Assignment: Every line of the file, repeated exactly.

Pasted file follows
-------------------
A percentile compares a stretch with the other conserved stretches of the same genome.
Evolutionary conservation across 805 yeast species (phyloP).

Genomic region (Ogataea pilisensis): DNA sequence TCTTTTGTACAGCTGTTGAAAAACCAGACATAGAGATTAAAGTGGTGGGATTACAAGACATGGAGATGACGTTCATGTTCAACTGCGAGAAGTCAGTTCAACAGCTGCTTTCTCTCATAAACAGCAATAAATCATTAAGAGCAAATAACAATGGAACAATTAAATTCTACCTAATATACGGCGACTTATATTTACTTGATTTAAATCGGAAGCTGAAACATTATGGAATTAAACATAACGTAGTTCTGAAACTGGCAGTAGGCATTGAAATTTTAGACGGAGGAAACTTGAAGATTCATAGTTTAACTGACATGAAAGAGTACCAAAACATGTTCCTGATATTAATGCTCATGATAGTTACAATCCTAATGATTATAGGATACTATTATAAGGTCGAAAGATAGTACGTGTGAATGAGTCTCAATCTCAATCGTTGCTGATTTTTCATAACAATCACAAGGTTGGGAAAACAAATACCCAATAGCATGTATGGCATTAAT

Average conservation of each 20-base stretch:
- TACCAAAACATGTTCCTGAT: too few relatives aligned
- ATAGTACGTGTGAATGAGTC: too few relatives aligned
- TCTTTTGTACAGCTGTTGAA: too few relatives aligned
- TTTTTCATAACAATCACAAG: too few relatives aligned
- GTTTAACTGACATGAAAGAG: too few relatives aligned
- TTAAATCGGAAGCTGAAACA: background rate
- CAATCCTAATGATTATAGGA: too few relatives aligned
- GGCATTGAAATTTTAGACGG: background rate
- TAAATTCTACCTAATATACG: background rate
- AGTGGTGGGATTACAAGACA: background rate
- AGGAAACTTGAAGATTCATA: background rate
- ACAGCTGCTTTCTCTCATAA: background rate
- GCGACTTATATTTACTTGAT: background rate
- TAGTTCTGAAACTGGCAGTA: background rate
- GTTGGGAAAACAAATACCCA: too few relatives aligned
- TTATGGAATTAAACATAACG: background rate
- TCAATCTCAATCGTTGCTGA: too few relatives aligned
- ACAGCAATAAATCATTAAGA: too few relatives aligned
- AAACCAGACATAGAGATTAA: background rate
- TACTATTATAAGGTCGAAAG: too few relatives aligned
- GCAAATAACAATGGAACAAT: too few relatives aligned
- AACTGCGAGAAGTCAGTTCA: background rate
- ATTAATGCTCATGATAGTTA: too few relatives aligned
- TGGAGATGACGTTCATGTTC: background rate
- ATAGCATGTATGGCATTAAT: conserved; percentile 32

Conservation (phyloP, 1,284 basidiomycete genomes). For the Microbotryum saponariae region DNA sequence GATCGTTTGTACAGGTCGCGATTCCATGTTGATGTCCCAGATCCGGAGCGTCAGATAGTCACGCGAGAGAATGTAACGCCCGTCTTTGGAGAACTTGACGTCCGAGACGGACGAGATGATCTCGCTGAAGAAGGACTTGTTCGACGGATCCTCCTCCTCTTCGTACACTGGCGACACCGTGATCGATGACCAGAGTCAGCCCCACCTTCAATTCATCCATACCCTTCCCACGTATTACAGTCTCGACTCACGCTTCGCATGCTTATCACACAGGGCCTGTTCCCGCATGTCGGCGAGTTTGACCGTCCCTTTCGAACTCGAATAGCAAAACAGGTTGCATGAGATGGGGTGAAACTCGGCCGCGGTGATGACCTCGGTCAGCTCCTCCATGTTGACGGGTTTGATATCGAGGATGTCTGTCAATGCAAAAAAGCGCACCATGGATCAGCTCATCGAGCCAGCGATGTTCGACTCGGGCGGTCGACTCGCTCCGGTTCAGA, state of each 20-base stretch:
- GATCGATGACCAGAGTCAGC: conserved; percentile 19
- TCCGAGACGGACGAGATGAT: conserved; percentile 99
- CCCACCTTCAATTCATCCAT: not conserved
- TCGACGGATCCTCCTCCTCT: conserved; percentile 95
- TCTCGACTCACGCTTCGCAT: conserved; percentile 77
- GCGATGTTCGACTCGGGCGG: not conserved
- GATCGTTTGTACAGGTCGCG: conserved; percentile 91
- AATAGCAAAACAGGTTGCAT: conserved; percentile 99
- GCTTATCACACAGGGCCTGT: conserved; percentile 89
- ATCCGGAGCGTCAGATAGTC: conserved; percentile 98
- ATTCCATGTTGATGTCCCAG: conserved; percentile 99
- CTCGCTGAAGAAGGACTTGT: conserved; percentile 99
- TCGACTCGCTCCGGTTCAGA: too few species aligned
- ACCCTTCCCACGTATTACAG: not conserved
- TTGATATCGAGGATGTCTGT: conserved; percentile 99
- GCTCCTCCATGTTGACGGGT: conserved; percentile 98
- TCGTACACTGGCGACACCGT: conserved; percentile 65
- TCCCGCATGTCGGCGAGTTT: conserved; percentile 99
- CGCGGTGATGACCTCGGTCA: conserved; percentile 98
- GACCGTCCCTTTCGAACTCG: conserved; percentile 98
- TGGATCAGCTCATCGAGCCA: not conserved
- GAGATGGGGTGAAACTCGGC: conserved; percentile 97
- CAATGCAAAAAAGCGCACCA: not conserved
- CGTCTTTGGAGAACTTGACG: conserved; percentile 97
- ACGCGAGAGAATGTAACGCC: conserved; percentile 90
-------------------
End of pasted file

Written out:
A percentile compares a stretch with the other conserved stretches of the same genome.
Evolutionary conservation across 805 yeast species (phyloP).

Genomic region (Ogataea pilisensis): DNA sequence TCTTTTGTACAGCTGTTGAAAAACCAGACATAGAGATTAAAGTGGTGGGATTACAAGACATGGAGATGACGTTCATGTTCAACTGCGAGAAGTCAGTTCAACAGCTGCTTTCTCTCATAAACAGCAATAAATCATTAAGAGCAAATAACAATGGAACAATTAAATTCTACCTAATATACGGCGACTTATATTTACTTGATTTAAATCGGAAGCTGAAACATTATGGAATTAAACATAACGTAGTTCTGAAACTGGCAGTAGGCATTGAAATTTTAGACGGAGGAAACTTGAAGATTCATAGTTTAACTGACATGAAAGAGTACCAAAACATGTTCCTGATATTAATGCTCATGATAGTTACAATCCTAATGATTATAGGATACTATTATAAGGTCGAAAGATAGTACGTGTGAATGAGTCTCAATCTCAATCGTTGCTGATTTTTCATAACAATCACAAGGTTGGGAAAACAAATACCCAATAGCATGTATGGCATTAAT

Average conservation of each 20-base stretch:
- TACCAAAACATGTTCCTGAT: too few relatives aligned
- ATAGTACGTGTGAATGAGTC: too few relatives aligned
- TCTTTTGTACAGCTGTTGAA: too few relatives aligned
- TTTTTCATAACAATCACAAG: too few relatives aligned
- GTTTAACTGACATGAAAGAG: too few relatives aligned
- TTAAATCGGAAGCTGAAACA: background rate
- CAATCCTAATGATTATAGGA: too few relatives aligned
- GGCATTGAAATTTTAGACGG: background rate
- TAAATTCTACCTAATATACG: background rate
- AGTGGTGGGATTACAAGACA: background rate
- AGGAAACTTGAAGATTCATA: background rate
- ACAGCTGCTTTCTCTCATAA: background rate
- GCGACTTATATTTACTTGAT: background rate
- TAGTTCTGAAACTGGCAGTA: background rate
- GTTGGGAAAACAAATACCCA: too few relatives aligned
- TTATGGAATTAAACATAACG: background rate
- TCAATCTCAATCGTTGCTGA: too few relatives aligned
- ACAGCAATAAATCATTAAGA: too few relatives aligned
- AAACCAGACATAGAGATTAA: background rate
- TACTATTATAAGGTCGAAAG: too few relatives aligned
- GCAAATAACAATGGAACAAT: too few relatives aligned
- AACTGCGAGAAGTCAGTTCA: background rate
- ATTAATGCTCATGATAGTTA: too few relatives aligned
- TGGAGATGACGTTCATGTTC: background rate
- ATAGCATGTATGGCATTAAT: conserved; percentile 32

Conservation (phyloP, 1,284 basidiomycete genomes). For the Microbotryum saponariae region DNA sequence GATCGTTTGTACAGGTCGCGATTCCATGTTGATGTCCCAGATCCGGAGCGTCAGATAGTCACGCGAGAGAATGTAACGCCCGTCTTTGGAGAACTTGACGTCCGAGACGGACGAGATGATCTCGCTGAAGAAGGACTTGTTCGACGGATCCTCCTCCTCTTCGTACACTGGCGACACCGTGATCGATGACCAGAGTCAGCCCCACCTTCAATTCATCCATACCCTTCCCACGTATTACAGTCTCGACTCACGCTTCGCATGCTTATCACACAGGGCCTGTTCCCGCATGTCGGCGAGTTTGACCGTCCCTTTCGAACTCGAATAGCAAAACAGGTTGCATGAGATGGGGTGAAACTCGGCCGCGGTGATGACCTCGGTCAGCTCCTCCATGTTGACGGGTTTGATATCGAGGATGTCTGTCAATGCAAAAAAGCGCACCATGGATCAGCTCATCGAGCCAGCGATGTTCGACTCGGGCGGTCGACTCGCTCCGGTTCAGA, state of each 20-base stretch:
- GATCGATGACCAGAGTCAGC: conserved; percentile 19
- TCCGAGACGGACGAGATGAT: conserved; percentile 99
- CCCACCTTCAATTCATCCAT: not conserved
- TCGACGGATCCTCCTCCTCT: conserved; percentile 95
- TCTCGACTCACGCTTCGCAT: conserved; percentile 77
- GCGATGTTCGACTCGGGCGG: not conserved
- GATCGTTTGTACAGGTCGCG: conserved; percentile 91
- AATAGCAAAACAGGTTGCAT: conserved; percentile 99
- GCTTATCACACAGGGCCTGT: conserved; percentile 89
- ATCCGGAGCGTCAGATAGTC: conserved; percentile 98
- ATTCCATGTTGATGTCCCAG: conserved; percentile 99
- CTCGCTGAAGAAGGACTTGT: conserved; percentile 99
- TCGACTCGCTCCGGTTCAGA: too few species aligned
- ACCCTTCCCACGTATTACAG: not conserved
- TTGATATCGAGGATGTCTGT: conserved; percentile 99
- GCTCCTCCATGTTGACGGGT: conserved; percentile 98
- TCGTACACTGGCGACACCGT: conserved; percentile 65
- TCCCGCATGTCGGCGAGTTT: conserved; percentile 99
- CGCGGTGATGACCTCGGTCA: conserved; percentile 98
- GACCGTCCCTTTCGAACTCG: conserved; percentile 98
- TGGATCAGCTCATCGAGCCA: not conserved
- GAGATGGGGTGAAACTCGGC: conserved; percentile 97
- CAATGCAAAAAAGCGCACCA: not conserved
- CGTCTTTGGAGAACTTGACG: conserved; percentile 97
- ACGCGAGAGAATGTAACGCC: conserved; percentile 90